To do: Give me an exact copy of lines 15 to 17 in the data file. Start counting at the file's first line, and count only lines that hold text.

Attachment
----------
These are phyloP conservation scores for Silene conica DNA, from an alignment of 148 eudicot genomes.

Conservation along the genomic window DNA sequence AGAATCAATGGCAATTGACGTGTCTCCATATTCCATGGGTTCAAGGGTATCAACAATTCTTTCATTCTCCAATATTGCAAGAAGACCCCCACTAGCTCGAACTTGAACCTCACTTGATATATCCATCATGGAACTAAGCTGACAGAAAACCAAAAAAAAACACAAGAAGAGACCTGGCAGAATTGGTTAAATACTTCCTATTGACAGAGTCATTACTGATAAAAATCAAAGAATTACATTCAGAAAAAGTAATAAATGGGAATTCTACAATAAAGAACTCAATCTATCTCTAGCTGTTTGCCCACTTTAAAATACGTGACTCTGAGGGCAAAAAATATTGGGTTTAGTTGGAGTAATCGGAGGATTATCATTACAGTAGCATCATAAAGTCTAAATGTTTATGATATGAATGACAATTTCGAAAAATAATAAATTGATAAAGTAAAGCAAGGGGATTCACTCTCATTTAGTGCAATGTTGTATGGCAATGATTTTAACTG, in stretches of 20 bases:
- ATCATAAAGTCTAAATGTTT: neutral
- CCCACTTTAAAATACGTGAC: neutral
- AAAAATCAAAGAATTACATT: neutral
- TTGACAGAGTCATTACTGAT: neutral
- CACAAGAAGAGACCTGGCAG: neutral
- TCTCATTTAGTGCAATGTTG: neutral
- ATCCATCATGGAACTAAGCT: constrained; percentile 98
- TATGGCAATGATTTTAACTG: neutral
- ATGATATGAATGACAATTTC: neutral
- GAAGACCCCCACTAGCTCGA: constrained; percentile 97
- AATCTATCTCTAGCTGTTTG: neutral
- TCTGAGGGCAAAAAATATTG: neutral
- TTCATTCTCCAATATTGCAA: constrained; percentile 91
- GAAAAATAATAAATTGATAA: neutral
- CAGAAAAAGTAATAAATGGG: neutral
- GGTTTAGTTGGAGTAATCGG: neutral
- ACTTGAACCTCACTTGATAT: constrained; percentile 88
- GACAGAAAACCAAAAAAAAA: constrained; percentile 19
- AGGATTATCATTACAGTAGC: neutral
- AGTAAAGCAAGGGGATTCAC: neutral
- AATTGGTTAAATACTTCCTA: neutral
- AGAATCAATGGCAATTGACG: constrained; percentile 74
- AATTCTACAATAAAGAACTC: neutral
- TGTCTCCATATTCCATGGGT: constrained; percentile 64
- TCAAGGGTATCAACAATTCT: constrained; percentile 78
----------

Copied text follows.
- TTCATTCTCCAATATTGCAA: constrained; percentile 91
- GAAAAATAATAAATTGATAA: neutral
- CAGAAAAAGTAATAAATGGG: neutral